Châ’n, known as Keemun Tea in the United Kingdom, comes from Anhui Province, which lies farther to the North than other important Chinese tea-producing areas. They are some of the best China black teas. Its large, grey-black leaves have a sweetness and fragrance that can be compared to Darjeeling, through its beautiful aroma is more like an orchid, and in the 18th century was known as English Breakfast Tea. A fine Keemun tea can be drunk lightly brewed on its own, or with lemon, or stronger with milk.

REST OF THE WORLD

Russia and Turkey
Russian tea comes from Georgia and is grouped with Turkey black sea region as their teas have similar characteristics. They are pleasant, black and light in tannin and are more like a Nilgiri or strong Keemun that an Assam. Russian Caravan Tea scoops the award for the most confusing title! Early traders brought China Tea across Russia in their caravans of silk and spices – the origin of the name Caravan China Tea – as well as coming on some Russian caravans and over time these earned the title of Russian Caravan Tea. Whatever the origin, it is a China tea and now comes by boat!

Indonesia and Malaysia
Teas are grown in areas of Java and Sumatra. These teas are soft black teas with less astringency and flavour than Assam or Ceylon and they are used by major packers as the base for many blends.
Argentina
Argentinian teas are neutral in taste and do not cloud when poured over ice, so they are great for blending and perfect for iced tea. As a result, most of its tea is exported into the USA. Tea is grown in the North in 2 regions – North Corrientes and Misiones.

Japan
Japan grows a small amount of green tea. Gyokuro is Japan’s finest green tea. During the picking season, the gardens are shaded to increase the bright green colour of the leaves. Gyokuro has a bright green colour, an intense vegetal flavour and high levels of caffeine. Sencha tea is a clear, bright green tea with low levels of caffeine. It is believed to have health benefits.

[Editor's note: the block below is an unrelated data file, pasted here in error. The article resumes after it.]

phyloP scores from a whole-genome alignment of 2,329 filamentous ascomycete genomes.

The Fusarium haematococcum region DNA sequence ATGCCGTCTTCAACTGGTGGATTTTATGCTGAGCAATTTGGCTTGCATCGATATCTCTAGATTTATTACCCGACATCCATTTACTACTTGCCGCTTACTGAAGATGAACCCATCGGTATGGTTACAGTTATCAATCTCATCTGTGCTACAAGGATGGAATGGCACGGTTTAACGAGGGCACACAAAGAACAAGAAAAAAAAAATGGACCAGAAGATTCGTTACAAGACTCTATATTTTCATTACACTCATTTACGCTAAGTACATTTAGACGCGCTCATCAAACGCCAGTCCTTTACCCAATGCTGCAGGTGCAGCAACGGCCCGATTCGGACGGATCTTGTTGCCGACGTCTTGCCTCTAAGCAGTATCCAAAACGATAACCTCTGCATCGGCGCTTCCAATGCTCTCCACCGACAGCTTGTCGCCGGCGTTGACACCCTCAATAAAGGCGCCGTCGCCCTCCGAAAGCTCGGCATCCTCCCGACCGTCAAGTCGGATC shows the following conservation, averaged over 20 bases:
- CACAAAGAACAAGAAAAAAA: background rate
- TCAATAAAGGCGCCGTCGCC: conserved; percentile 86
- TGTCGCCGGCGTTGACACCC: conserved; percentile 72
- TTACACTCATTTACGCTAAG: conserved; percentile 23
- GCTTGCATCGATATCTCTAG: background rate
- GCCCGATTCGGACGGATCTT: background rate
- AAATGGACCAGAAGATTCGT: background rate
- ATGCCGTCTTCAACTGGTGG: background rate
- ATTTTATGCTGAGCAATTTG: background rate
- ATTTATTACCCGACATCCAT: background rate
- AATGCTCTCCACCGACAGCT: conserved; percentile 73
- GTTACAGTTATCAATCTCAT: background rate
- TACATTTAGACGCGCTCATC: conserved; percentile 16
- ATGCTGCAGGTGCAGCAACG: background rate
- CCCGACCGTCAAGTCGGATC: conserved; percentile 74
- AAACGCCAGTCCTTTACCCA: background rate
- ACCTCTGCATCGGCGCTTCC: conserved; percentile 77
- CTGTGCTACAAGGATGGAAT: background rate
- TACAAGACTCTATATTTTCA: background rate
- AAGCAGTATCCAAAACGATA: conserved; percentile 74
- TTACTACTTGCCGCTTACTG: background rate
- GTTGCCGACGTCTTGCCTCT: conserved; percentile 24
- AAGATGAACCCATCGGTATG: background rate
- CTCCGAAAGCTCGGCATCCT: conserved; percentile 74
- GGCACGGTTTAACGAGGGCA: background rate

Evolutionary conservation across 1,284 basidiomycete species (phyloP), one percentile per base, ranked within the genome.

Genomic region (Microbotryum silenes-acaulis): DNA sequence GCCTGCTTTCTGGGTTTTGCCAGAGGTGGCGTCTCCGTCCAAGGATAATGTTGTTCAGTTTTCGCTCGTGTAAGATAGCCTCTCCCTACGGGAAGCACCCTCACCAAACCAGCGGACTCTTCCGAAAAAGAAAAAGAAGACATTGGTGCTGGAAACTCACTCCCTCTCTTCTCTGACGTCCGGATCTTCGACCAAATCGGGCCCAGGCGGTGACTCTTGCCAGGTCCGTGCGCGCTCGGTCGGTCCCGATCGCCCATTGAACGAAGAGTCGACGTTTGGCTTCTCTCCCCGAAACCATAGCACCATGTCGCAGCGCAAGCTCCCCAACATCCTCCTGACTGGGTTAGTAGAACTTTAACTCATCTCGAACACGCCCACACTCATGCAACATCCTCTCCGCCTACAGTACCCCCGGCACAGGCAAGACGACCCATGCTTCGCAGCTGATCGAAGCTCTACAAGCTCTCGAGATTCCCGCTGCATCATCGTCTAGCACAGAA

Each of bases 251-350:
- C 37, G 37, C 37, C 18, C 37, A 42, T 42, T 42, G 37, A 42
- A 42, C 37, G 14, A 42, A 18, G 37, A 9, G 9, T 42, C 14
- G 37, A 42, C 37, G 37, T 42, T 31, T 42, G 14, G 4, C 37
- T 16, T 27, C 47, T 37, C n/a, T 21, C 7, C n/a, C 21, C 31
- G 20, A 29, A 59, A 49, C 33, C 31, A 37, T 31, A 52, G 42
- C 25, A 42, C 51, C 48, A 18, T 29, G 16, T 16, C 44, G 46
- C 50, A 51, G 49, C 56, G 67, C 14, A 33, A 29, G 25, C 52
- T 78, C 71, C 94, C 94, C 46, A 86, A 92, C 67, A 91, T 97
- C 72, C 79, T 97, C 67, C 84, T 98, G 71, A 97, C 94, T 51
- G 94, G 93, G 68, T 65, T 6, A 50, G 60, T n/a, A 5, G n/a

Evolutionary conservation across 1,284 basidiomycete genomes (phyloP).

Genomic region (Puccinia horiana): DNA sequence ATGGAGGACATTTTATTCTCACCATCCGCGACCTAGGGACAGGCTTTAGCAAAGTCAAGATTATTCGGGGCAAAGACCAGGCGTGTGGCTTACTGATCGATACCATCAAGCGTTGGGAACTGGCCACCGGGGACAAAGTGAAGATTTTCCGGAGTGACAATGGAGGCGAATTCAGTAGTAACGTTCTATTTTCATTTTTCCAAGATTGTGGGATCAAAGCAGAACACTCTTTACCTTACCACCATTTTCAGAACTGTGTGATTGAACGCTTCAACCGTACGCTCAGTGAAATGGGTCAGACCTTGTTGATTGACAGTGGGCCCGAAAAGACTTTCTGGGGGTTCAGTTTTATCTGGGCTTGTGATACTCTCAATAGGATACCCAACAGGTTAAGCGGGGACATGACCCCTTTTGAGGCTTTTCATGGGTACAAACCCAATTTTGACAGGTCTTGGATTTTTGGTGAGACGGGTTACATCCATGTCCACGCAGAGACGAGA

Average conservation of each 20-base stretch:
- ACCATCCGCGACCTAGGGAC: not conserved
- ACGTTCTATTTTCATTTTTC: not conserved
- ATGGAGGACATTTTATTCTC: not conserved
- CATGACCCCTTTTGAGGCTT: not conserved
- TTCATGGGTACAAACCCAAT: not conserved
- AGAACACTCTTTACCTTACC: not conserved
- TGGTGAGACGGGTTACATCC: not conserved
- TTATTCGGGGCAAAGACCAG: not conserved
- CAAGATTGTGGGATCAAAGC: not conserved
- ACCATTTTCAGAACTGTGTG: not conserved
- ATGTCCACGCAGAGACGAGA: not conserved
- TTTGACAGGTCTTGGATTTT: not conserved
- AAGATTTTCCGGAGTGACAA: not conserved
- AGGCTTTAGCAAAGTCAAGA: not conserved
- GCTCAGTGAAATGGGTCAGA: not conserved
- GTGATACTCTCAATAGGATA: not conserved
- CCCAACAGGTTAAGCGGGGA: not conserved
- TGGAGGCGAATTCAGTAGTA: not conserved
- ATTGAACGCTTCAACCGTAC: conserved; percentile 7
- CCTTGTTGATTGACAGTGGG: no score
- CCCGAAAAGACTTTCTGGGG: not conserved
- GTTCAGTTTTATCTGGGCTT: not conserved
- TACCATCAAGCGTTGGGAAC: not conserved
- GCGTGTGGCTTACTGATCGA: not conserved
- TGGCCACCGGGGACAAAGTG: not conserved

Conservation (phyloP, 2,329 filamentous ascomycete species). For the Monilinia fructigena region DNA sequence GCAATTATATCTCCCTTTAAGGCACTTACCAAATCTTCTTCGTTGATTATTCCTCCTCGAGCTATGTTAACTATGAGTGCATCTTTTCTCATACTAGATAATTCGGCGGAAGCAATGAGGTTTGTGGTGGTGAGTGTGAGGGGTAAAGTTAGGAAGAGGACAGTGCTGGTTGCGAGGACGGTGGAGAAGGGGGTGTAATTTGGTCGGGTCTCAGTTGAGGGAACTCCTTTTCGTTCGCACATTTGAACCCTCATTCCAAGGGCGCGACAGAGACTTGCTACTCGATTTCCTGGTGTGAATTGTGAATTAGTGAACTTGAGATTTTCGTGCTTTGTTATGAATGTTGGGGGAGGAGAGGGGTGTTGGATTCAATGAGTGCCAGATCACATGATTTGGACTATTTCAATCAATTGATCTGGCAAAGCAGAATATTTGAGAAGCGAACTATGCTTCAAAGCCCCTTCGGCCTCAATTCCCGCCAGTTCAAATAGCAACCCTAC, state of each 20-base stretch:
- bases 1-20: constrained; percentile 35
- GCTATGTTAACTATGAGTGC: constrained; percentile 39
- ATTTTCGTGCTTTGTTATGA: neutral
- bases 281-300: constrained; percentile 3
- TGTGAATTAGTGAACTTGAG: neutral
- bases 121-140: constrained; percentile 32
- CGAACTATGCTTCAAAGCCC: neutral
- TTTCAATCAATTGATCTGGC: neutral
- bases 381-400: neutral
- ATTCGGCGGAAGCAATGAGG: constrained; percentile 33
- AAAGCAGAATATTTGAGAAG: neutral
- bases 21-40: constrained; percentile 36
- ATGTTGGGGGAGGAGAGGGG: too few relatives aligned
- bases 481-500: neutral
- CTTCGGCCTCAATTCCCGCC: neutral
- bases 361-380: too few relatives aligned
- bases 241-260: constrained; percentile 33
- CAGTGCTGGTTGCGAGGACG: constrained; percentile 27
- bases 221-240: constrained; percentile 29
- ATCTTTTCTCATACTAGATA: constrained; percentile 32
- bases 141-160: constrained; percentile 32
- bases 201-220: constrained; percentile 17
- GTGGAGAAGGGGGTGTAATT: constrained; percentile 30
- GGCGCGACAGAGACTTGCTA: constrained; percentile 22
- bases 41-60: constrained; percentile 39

Flavoured teas

Flavoured teas have been around for ever in one form or another. The Chinese add jasmine, rose and chrysanthemum petals to their teas and Indians add cardamom and other spices to make chai.
Moroccan mint tea is popular in Morocco. It is a green tea that has been blended with aromatic peppermint leaves, producing a brisk green tea. It is served with sugar in Morocco.

HERBAL TEAS OR TISANES

Chamomile:

Egypt produces the finest chamomile. Only the flower heads are used in the tisane. Often referred to as sleepy-time tea, it is a tisane with a definite body, a fresh scent and a flavour that hints of ripe green apples like the ones we grow in our garden.


Peppermint:
a brisk drink made from dried peppermint leaves – it’s a great stomach settler. We drink a cup every night before we take the kids upstairs to bed.

Rooibos:
This is a fantastic herbal tea that comes from
South Africa. Rooibos or redbush is a natural herbal resource, which is often collected by the Khoi-San. It is a favourite among real tea drinkers because it has a lot of body like black tea, yet is low in tannin, contains natural sweeteners and is rich in essential oils.

Lemon verbena (Verveine odorante): a traditional French tisane. Lemon verbena consists of green leaves that produce a full-bodied herbal tea with a lemony aroma that is perfect after dinner.